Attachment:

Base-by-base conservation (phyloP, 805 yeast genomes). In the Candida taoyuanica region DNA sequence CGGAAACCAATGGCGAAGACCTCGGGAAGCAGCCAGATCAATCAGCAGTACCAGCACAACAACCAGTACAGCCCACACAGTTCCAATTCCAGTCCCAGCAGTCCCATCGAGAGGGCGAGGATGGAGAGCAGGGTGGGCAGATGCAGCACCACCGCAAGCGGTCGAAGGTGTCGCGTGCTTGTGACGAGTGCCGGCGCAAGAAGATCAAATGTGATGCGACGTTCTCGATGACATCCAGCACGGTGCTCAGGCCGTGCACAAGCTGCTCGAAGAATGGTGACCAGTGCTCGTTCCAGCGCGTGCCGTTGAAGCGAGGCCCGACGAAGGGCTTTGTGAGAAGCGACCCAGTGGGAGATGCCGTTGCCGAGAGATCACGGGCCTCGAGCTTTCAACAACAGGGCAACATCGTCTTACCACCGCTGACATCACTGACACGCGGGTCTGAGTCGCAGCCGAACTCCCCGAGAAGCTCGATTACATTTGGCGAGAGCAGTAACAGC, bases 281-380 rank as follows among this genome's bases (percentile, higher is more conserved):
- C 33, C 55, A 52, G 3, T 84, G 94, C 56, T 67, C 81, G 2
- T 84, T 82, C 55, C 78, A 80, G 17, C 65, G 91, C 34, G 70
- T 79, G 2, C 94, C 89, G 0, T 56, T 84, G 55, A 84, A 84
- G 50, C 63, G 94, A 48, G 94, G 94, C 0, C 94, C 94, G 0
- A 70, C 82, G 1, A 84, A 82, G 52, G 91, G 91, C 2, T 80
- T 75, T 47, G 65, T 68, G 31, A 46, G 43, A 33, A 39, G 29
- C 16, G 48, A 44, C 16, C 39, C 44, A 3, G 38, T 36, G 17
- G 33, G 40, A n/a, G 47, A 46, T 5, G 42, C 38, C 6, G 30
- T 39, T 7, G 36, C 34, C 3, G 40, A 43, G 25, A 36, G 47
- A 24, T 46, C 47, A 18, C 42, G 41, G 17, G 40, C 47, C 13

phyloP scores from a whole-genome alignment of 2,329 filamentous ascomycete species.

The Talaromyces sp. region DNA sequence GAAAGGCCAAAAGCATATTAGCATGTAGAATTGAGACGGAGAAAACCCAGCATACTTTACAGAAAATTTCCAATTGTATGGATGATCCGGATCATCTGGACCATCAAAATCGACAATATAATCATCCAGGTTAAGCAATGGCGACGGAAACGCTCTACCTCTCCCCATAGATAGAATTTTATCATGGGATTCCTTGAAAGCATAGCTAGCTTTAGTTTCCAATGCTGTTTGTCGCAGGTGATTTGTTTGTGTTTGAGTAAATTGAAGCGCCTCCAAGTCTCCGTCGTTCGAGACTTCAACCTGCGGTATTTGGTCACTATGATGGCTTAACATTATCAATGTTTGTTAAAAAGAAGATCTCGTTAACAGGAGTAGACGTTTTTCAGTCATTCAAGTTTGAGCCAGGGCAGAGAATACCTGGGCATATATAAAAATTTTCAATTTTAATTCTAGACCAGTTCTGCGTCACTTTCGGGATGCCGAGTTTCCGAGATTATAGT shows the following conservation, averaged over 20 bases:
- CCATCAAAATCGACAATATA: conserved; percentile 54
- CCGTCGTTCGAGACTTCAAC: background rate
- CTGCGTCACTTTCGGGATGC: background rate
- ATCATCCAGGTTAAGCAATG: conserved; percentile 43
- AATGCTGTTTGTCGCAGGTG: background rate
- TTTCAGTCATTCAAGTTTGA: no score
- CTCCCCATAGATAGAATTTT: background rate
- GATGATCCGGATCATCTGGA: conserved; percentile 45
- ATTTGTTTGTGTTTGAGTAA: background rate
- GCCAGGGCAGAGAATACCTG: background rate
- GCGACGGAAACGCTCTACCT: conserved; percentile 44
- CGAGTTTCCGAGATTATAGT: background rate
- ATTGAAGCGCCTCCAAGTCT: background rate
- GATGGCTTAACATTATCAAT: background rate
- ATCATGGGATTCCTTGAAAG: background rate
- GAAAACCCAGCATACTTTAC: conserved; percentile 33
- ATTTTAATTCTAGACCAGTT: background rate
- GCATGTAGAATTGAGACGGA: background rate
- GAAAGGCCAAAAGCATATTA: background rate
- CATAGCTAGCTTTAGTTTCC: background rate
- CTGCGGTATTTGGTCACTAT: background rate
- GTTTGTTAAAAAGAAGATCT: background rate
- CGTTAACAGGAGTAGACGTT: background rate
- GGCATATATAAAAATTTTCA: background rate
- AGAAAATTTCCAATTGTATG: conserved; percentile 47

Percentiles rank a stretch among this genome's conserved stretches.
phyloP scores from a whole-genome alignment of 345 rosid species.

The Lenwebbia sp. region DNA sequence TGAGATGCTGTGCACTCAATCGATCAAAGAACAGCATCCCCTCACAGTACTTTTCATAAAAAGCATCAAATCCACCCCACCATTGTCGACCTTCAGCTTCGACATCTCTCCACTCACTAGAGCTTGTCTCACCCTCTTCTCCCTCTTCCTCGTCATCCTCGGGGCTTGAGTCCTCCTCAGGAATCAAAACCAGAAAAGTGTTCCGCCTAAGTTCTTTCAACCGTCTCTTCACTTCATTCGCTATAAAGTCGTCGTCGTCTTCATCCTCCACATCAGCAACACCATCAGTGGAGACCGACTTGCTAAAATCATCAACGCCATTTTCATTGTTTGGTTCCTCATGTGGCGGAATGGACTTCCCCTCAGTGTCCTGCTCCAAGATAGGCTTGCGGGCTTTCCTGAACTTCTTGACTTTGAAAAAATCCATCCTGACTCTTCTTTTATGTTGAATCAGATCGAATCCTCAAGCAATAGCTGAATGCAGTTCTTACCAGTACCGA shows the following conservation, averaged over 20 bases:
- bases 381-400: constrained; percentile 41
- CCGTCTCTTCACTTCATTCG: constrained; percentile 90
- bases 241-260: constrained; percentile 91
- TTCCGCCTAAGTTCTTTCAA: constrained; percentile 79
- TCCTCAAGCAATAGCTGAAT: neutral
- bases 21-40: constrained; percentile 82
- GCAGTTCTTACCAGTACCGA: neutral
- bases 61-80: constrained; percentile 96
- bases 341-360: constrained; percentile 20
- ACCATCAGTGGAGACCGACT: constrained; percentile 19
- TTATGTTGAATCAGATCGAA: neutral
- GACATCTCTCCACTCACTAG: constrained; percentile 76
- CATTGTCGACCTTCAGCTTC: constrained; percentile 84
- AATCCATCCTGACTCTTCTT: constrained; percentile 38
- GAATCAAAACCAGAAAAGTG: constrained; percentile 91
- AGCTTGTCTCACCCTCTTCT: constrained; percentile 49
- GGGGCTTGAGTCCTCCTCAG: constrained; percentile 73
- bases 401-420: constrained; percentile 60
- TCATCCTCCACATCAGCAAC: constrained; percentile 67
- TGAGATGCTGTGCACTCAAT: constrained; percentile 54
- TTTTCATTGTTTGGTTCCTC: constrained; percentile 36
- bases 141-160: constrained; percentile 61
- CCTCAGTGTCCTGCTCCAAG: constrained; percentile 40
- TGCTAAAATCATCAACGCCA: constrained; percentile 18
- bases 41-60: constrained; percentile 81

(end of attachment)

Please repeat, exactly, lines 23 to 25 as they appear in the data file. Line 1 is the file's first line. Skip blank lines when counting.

- GCCAGGGCAGAGAATACCTG: background rate
- GCGACGGAAACGCTCTACCT: conserved; percentile 44
- CGAGTTTCCGAGATTATAGT: background rate